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Am J Bot. 2004 Oct;91(10):1709-25. doi: 10.3732/ajb.91.10.1709.

The evolution of nuclear genome structure in seed plants.

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Department of Biology, University of Missouri-St. Louis, One University Boulevard, St. Louis, Missouri 63121 USA;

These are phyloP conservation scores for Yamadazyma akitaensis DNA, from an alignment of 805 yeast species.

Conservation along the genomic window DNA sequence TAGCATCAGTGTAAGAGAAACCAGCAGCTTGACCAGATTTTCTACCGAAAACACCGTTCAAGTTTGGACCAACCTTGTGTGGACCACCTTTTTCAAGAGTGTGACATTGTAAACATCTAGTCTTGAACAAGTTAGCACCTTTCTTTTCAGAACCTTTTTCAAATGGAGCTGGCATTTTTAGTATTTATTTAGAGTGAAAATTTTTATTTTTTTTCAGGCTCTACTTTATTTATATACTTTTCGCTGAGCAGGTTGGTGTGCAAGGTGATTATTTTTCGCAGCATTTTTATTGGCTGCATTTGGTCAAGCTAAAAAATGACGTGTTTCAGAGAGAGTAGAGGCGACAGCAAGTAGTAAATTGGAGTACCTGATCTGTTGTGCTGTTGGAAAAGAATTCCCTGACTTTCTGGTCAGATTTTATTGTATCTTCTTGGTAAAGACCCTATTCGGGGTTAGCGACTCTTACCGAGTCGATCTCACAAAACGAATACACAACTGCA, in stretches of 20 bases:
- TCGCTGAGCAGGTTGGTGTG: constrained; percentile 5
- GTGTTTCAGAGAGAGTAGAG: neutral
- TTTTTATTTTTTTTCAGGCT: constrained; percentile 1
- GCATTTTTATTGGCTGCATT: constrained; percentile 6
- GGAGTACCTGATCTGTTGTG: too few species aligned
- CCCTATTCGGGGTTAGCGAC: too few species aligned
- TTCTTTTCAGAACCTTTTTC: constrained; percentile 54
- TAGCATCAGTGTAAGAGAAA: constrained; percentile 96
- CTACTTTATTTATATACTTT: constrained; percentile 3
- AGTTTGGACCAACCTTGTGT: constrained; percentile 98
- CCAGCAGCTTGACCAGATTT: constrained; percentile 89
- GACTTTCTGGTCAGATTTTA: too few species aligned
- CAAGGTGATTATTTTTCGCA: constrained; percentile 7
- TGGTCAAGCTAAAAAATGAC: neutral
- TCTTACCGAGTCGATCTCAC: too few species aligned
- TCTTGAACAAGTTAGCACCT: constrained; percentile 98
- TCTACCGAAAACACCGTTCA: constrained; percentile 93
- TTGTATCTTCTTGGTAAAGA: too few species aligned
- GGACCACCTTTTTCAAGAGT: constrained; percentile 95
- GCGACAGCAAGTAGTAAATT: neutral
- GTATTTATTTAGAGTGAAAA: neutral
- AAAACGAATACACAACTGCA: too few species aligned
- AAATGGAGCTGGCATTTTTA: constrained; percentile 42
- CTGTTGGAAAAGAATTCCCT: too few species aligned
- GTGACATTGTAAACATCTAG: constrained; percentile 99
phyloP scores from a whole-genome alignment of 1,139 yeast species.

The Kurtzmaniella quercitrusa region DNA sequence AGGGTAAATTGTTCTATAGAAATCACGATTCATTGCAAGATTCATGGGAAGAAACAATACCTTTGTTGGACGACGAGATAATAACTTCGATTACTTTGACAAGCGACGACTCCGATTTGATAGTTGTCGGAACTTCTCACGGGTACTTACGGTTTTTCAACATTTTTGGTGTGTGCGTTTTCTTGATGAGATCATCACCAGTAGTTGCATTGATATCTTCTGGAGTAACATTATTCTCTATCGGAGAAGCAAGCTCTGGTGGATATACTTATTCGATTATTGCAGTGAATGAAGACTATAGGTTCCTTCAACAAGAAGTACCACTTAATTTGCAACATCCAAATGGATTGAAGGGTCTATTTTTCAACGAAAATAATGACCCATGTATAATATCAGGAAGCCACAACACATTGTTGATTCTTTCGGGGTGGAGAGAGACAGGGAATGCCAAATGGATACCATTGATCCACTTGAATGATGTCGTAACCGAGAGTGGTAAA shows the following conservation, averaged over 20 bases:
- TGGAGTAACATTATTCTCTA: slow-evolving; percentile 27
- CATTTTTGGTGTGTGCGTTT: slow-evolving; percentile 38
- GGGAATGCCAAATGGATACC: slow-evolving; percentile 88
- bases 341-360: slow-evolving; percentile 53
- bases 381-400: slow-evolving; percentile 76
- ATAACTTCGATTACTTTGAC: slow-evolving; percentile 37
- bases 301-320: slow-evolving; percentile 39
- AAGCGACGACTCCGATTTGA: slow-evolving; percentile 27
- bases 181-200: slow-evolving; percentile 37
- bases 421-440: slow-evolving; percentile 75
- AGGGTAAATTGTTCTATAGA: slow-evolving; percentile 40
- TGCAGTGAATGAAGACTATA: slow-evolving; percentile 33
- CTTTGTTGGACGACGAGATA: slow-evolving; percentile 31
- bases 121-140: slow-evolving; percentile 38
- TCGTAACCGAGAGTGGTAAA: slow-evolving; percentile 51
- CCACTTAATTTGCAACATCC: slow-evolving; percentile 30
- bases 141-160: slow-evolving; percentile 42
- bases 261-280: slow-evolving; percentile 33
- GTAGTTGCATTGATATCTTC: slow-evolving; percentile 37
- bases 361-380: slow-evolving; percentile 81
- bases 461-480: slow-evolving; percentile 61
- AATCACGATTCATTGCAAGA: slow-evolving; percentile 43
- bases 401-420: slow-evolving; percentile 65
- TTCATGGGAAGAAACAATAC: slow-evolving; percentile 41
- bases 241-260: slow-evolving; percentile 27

Plant nuclear genomes exhibit extensive structural variation in size, chromosome number, number and arrangement of genes, and number of genome copies per nucleus. This variation is the outcome of a set of highly active processes, including gene duplication and deletion, chromosomal duplication followed by gene loss, amplification of retrotransposons separating genes, and genome rearrangement, the latter often following hybridization and/or polyploidy. While these changes occur continuously, it is not surprising that some of them should be fixed evolutionarily and come to mark major clades. Large-scale duplications pre-date the radiation of Brassicaceae and Poaceae and correlate with the origin of many smaller clades as well. Nuclear genomes are largely colinear among closely related species, but more rearrangements are observed with increasing phylogenetic distance; however, the correlation between amount of rearrangement and time since divergence is not perfect. By changing patterns of gene expression and triggering genome rearrangements, novel combinations of genomes (hybrids) may be a driving force in evolution.

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